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Dynamic Chiropractic – August 13, 1993, Vol. 11, Issue 17

Workers' Compensation, Our Golden Opportunity -- Part IV

By John Gantner, DC, DABCO
In recent years, some state workers' compensation laws have placed "limits" on chiropractic care, allowing a set number of visits before review. This was done in an effort to curb "abuses" and ultimately lower the high cost of workers compensation premiums. How has it worked? Well, premiums keep going up. Was it an effective initiative? Same answer.

It is estimated that chiropractors treat some five percent of the population. In some states I have heard that chiropractors treat approximately 30 percent of the workers' compensation claimants. Still a minority. Given that we care for a minority of claimants in the current system, nobody in their right mind can lay the blame for the current fiscal crisis in workers' compensation at our feet. Regardless, there are those who are attempting to do just that. Why? Because we are a threat to their control. Also, because we have failed to convey the merits of reasonable chiropractic. The data is there, but it's just not getting through to those that count.

It was probably impossible from the beginning. There has never been an honest to goodness study to see which therapies were most effective and least expensive. Various studies compare chiropractors to general practitioners in treating workers' compensation patients. The studies come out lopsided because the MD sees the claimant one-half dozen times, while the chiropractor sees him 25-30 times. The simplistic conclusion is that chiropractic is more expensive.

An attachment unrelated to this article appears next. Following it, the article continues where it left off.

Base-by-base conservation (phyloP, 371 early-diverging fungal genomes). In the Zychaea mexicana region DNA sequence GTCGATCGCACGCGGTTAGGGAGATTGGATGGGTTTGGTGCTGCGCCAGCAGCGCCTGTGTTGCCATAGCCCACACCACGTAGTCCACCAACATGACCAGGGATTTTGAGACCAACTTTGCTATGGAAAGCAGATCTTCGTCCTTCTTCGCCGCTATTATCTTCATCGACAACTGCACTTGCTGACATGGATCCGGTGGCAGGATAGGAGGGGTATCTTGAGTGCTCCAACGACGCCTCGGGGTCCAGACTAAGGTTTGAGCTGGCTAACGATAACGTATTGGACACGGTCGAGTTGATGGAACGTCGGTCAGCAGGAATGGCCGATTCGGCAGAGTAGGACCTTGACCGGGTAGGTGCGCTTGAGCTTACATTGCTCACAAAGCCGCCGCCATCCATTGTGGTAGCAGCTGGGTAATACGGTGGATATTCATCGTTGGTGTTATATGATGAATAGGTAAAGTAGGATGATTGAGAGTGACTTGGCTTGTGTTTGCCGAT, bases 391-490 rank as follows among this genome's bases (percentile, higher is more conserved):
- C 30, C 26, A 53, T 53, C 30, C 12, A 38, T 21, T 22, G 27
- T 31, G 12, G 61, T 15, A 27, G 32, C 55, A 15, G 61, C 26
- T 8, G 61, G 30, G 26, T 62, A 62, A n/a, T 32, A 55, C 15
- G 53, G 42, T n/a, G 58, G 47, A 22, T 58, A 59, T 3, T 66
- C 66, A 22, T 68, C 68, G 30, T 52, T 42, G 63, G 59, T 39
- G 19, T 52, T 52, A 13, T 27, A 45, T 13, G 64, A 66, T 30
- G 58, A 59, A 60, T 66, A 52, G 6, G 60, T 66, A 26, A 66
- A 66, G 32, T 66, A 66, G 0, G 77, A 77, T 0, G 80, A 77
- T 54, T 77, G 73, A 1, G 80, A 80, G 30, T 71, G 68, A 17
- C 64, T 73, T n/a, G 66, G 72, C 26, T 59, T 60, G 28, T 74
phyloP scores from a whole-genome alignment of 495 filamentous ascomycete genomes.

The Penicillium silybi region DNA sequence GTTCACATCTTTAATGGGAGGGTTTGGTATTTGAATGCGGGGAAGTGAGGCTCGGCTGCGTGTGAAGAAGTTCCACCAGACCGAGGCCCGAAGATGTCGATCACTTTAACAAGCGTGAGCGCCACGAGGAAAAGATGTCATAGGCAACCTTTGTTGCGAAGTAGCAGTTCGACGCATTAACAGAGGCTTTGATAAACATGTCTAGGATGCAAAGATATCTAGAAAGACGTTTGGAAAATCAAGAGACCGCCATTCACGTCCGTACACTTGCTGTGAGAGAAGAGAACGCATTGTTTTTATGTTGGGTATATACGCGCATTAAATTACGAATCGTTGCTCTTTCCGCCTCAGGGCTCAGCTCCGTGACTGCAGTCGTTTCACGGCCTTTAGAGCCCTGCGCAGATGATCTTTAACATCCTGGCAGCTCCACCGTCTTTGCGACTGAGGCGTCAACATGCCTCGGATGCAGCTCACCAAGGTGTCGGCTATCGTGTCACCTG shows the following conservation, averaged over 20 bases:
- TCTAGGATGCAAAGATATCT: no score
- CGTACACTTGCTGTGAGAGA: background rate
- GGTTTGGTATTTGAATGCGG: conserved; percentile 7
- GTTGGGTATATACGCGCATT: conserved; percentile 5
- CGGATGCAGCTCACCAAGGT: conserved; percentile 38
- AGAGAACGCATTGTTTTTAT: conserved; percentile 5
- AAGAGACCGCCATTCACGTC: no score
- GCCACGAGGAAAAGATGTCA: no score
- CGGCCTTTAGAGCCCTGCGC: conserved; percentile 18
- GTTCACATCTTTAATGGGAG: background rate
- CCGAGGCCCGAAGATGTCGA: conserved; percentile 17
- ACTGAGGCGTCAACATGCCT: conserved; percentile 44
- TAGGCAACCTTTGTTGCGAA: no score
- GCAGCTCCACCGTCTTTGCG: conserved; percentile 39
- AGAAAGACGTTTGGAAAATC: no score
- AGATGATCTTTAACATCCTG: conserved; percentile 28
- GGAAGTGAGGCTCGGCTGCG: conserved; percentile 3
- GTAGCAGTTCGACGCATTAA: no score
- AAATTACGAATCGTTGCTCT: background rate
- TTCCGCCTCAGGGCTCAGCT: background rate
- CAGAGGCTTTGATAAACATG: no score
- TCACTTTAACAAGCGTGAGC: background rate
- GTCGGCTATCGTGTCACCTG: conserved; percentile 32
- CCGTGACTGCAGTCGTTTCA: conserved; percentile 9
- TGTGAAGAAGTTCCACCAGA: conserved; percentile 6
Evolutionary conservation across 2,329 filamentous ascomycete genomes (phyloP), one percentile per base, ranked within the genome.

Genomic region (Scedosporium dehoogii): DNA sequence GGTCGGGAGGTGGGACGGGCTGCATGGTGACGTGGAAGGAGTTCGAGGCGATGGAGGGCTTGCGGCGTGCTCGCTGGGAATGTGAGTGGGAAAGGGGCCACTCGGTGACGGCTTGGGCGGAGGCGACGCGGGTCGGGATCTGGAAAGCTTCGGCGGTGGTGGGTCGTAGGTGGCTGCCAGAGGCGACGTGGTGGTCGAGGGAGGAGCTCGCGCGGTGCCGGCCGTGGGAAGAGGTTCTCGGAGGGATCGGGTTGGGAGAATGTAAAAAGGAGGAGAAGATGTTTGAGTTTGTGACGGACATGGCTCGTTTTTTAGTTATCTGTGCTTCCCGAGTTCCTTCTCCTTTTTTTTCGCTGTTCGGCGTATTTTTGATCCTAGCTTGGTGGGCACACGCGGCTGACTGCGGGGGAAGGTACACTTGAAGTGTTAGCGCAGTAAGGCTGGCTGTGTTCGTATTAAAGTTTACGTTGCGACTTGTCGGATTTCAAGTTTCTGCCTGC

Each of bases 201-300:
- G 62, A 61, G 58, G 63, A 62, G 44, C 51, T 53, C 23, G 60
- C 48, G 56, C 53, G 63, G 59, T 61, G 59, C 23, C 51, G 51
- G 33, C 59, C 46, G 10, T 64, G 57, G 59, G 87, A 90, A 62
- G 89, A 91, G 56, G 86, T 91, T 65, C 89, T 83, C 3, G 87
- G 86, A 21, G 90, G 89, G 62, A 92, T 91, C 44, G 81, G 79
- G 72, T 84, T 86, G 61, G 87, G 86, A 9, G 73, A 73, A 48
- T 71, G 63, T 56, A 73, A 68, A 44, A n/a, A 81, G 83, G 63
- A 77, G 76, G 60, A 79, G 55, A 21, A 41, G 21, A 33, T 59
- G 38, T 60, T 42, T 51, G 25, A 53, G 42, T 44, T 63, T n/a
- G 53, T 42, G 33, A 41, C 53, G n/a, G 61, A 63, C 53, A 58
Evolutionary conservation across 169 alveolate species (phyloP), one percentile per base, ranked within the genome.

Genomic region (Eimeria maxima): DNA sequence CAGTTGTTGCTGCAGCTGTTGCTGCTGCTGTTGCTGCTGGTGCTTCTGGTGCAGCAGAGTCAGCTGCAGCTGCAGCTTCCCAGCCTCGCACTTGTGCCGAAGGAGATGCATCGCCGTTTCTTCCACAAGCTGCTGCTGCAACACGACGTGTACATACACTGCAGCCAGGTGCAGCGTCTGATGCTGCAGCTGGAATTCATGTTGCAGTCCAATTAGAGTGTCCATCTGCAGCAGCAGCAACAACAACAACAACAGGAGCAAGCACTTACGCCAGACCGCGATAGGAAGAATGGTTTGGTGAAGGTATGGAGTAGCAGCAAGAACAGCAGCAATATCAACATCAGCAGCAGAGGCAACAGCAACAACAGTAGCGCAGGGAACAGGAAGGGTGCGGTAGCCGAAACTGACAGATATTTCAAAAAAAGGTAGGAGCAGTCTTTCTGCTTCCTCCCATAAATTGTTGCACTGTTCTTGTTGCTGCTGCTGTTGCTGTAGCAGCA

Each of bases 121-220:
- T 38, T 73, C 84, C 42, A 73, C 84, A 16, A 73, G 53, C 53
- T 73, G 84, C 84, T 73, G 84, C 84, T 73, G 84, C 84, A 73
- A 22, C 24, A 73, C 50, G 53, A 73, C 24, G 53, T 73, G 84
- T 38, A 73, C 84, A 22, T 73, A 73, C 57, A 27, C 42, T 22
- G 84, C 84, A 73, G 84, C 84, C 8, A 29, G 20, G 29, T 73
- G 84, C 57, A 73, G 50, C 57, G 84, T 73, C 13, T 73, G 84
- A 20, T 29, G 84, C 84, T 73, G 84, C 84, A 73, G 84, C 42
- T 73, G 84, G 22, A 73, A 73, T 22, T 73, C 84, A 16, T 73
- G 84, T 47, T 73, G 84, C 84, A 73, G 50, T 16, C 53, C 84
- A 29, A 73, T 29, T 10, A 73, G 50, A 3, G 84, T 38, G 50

The MD might have referred the claimant for x-rays and a prescription on one visit. His single office call is all that goes into the statistics. The cost of the x-rays or prescriptions are not counted. On another visit the MD might prescribe 15 physiotherapy treatments. Again, all that is entered in the "MD care" column is one office visit. The cost of the physiotherapy is not counted. The same thing occurs when the MD orders a CT scan, blood work, bone scan, MRI, internist evaluation, neurologist consult, or even surgery. Just one visit. I'm sure you get the message.